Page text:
The Irish Cancer Society has expressed concern about the possible number of cancer cases going undetected amid the coronavirus pandemic.
GPs are reporting a drop in the number of patients presenting to them, and doctors' groups say it is very worrying.
Maria Fleming, who lives in Dublin, knows all about the benefits of making contact with your doctor as quickly as possible when something just doesn't feel quite right.
Her cancer story began in August of last year.
"I felt a lump on my breast in the shower and I immediately stepped out and made an appointment with my GP."
She says she is very glad she did. "Early detection meant I had a lumpectomy rather than a mastectomy. There was no spread to my lymph nodes and the form of chemotherapy was milder," she says.
But, amid the coronavirus outbreak, it seems people are now more reluctant to come forward.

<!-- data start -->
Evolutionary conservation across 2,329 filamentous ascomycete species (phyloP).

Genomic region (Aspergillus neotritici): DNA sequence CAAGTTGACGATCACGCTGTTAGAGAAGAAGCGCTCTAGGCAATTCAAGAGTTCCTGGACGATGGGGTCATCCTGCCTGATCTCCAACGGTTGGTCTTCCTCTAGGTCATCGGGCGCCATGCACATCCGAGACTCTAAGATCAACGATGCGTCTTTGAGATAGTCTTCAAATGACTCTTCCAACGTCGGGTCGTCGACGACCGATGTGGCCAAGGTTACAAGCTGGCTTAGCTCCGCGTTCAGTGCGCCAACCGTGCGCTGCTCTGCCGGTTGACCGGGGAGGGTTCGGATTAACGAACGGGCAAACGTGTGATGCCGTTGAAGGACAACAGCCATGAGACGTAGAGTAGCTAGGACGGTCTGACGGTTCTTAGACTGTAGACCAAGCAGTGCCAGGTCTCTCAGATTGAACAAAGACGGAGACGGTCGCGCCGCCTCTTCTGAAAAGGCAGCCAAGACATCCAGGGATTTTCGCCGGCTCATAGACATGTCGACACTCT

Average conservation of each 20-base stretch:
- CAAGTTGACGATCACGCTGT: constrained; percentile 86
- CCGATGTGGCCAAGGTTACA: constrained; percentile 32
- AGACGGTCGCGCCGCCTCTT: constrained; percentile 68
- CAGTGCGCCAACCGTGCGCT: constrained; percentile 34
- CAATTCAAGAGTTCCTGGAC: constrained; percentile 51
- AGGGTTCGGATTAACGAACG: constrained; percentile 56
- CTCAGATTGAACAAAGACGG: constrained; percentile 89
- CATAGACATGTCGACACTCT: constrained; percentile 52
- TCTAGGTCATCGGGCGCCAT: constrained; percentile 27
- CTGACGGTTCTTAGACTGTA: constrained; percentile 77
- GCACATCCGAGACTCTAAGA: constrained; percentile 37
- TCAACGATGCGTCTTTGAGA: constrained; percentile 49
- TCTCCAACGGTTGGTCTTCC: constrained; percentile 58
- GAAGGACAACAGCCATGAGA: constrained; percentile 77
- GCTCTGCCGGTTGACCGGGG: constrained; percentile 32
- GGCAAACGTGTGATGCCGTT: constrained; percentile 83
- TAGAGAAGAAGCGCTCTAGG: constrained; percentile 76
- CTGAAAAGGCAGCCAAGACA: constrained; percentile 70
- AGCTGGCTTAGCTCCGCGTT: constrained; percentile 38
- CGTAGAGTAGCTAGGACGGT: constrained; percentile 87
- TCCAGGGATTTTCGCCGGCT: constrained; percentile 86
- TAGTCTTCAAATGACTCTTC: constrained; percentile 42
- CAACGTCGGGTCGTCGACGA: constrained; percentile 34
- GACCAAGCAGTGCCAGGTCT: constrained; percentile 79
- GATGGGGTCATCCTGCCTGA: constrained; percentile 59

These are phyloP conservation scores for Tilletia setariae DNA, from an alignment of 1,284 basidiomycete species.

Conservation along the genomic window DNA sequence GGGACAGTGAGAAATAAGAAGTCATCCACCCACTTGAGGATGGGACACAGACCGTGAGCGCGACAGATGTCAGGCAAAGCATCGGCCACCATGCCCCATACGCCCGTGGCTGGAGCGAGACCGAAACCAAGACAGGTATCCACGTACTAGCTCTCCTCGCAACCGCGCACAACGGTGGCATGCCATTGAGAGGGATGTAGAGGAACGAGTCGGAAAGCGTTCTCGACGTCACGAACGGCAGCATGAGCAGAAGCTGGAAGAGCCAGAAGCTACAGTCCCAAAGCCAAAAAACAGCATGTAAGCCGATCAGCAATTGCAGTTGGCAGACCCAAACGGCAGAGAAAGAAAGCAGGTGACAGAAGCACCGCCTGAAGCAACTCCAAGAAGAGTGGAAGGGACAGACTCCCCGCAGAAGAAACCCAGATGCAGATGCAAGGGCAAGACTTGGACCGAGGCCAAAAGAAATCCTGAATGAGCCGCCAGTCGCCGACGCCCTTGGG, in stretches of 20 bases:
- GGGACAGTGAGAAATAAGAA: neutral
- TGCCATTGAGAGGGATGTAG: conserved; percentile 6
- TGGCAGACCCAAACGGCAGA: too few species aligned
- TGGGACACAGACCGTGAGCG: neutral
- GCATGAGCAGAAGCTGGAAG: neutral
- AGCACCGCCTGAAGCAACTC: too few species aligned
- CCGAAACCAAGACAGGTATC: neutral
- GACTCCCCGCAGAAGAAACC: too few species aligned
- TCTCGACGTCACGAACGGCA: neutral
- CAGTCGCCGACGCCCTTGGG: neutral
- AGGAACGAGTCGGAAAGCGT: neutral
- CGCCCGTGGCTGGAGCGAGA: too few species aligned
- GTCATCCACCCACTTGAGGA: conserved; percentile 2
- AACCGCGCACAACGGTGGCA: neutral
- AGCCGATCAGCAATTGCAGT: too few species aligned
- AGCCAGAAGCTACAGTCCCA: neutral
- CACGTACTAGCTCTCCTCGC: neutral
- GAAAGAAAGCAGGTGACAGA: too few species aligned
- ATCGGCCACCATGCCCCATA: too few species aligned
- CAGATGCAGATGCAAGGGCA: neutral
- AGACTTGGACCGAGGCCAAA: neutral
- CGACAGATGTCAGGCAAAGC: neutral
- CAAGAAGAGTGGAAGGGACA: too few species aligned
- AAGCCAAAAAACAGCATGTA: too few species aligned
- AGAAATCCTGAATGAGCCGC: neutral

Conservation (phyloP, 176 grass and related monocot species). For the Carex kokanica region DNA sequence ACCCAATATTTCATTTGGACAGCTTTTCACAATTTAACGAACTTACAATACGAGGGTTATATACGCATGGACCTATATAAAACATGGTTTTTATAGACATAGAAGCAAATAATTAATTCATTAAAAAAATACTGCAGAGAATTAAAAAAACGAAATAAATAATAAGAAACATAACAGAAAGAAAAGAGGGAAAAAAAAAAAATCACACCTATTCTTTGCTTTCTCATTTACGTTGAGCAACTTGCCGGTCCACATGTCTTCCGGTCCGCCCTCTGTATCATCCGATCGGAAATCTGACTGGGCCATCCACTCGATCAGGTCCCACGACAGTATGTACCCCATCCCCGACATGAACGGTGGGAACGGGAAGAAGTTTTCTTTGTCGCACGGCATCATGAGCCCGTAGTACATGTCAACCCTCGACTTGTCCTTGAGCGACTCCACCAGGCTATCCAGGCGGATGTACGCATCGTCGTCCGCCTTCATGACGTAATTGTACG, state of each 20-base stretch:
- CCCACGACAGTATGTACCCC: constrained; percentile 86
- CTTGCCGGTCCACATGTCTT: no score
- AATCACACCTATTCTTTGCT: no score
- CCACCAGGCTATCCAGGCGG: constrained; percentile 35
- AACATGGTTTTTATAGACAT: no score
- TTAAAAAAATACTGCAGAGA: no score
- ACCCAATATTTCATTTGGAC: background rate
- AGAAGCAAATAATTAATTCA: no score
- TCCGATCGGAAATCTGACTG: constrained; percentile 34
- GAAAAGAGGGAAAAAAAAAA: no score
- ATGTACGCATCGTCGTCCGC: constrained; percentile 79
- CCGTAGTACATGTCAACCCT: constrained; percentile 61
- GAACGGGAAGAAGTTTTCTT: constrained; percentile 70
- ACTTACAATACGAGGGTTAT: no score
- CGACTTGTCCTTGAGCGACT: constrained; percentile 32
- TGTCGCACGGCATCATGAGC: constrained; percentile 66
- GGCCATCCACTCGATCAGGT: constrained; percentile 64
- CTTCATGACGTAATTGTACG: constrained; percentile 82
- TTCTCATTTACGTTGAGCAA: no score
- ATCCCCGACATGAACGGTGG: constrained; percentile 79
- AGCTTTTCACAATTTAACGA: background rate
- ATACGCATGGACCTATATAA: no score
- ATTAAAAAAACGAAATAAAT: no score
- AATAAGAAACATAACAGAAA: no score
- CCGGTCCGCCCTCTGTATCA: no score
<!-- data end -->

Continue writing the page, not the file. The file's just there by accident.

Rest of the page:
GPs are reporting fewer patients presenting with some describing their practice as "eerily quiet".
From his GP surgery in Killester in Dublin, Dr John Ball says the number of patients presenting is down considerably.
"Our face-to-face consultations have dramatically reduced" since the coronavirus outbreak, he says.
"The parallel of that is that we're going to miss other diseases that are going to present."
He says patients need to contact their GPs if they are worried.
The Irish Cancer Society says that typically, 800 people are diagnosed every week with cancer - but that was pre-Covid. They are worried many now are going undetected.
Its chief executive Averil Power says: "We're really concerned to hear doctors say the number of patients presenting to them with cancer symptoms has dropped dramatically. We're afraid people are putting their lives at risk by not coming forward."
There are worries too about the national screening programmes. CervicalCheck, BreastCheck and BowelScreen are all paused because of the risk of Covid-19.And there are worries about the potential backlog when those services resume.
It is important to note that urgent cancer testing and treatment is continuing.
The Health Service Executive this evening stressed that anyone worried should contact their GP.
Maria Fleming agrees and echoes that advice.